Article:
TPMS Knowledge

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What is TPMS?

TPMS stands for Tyre Pressure Monitoring System, a safety feature that continually monitors a vehicles' tyres and alerts the driver to changes in tyre pressure. The changes in tyre pressure can be detected by either Direct or Indirect means but both methods will, as a minimum, illuminate a warning light on the vehicle dashboard display and sound an audible alert when 25% deflation has occurred.

Early TPMS were first introduced as an option on high-end luxury vehicles as early as the 1980s, although it wasn't until the year 2000 that it was first fitted as a standard feature.
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Tyre Pressure Monitoring and the Law in Europe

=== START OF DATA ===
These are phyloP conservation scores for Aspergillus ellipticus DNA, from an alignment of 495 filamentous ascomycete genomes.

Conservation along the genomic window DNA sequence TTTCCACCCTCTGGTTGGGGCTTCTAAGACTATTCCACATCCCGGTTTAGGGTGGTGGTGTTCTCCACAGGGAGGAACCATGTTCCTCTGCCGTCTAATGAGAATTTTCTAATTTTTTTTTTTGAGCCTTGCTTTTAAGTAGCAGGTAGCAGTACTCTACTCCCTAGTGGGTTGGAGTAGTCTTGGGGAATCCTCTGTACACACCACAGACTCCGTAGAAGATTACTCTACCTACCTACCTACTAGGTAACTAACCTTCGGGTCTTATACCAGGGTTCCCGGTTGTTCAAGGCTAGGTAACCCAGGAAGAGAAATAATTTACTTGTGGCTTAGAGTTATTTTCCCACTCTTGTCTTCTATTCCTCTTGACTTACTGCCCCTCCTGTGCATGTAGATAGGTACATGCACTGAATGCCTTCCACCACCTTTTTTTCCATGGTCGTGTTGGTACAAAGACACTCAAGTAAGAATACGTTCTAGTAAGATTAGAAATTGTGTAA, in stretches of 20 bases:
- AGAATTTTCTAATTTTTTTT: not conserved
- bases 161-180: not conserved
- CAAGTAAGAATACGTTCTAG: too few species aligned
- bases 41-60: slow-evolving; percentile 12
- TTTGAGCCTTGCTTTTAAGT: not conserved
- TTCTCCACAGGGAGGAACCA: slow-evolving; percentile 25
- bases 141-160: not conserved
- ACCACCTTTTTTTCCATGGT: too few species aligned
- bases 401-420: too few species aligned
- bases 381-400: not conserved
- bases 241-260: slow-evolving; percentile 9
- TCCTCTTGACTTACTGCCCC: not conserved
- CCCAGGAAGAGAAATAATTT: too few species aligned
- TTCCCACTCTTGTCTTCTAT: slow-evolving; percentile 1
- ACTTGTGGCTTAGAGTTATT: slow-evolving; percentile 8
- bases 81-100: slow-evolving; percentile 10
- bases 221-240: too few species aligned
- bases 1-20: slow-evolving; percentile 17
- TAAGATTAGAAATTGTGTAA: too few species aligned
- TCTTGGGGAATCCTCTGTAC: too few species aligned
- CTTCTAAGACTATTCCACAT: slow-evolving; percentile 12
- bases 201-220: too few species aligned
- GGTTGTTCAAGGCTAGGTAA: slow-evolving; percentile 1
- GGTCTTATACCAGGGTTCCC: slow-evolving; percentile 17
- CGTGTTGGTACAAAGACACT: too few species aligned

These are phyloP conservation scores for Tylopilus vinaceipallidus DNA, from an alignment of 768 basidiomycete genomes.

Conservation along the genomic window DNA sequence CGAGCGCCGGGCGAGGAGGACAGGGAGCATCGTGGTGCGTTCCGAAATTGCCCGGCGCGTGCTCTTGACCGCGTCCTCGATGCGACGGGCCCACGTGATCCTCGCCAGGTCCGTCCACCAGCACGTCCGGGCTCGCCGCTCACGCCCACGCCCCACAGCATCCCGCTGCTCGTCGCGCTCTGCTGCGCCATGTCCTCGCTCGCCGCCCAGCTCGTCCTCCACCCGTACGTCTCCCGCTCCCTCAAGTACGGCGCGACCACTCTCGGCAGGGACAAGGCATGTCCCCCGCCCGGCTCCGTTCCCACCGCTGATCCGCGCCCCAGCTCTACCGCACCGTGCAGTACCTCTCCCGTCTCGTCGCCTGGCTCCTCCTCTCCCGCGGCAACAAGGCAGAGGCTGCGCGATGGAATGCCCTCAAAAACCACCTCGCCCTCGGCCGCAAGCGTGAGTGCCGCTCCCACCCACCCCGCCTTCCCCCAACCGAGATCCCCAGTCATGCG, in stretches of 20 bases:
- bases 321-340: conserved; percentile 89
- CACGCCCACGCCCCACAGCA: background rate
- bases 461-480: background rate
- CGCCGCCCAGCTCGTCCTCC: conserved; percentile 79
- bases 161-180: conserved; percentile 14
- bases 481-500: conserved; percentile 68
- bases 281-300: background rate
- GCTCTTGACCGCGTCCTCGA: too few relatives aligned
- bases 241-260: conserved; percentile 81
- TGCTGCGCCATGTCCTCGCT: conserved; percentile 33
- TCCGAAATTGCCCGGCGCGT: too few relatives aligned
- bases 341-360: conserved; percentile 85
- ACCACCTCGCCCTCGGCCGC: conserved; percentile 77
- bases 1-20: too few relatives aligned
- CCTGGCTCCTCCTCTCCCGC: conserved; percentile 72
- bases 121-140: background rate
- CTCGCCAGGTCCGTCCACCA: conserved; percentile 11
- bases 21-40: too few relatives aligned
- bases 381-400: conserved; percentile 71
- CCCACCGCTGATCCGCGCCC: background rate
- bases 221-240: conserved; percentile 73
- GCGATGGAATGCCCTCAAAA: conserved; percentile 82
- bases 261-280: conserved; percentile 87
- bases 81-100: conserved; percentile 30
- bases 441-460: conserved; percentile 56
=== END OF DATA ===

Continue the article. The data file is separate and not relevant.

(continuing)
From November 2012 all new type vehicles in the M1 category (vehicles under 3.5 Tonnes with less than 8 seats) will be required by law to have Tyre Pressure Monitoring System installed. This applies to the road wheels not the spare.
By November 2014 all new passenger vehicles will have to have TPMS installed by the manufacturer.
The law is not currently retrospective, and does not apply to older vehicles.
Many car manufacturers have already introduced TPMS to their vehicles ahead of the 2012 legislation change.
Renault Peugeot and Citroen have fitted TPMS to some models since 2000.
More and more cars now have TPMS already fitted. Showrooms are full of TPMS compliant cars.
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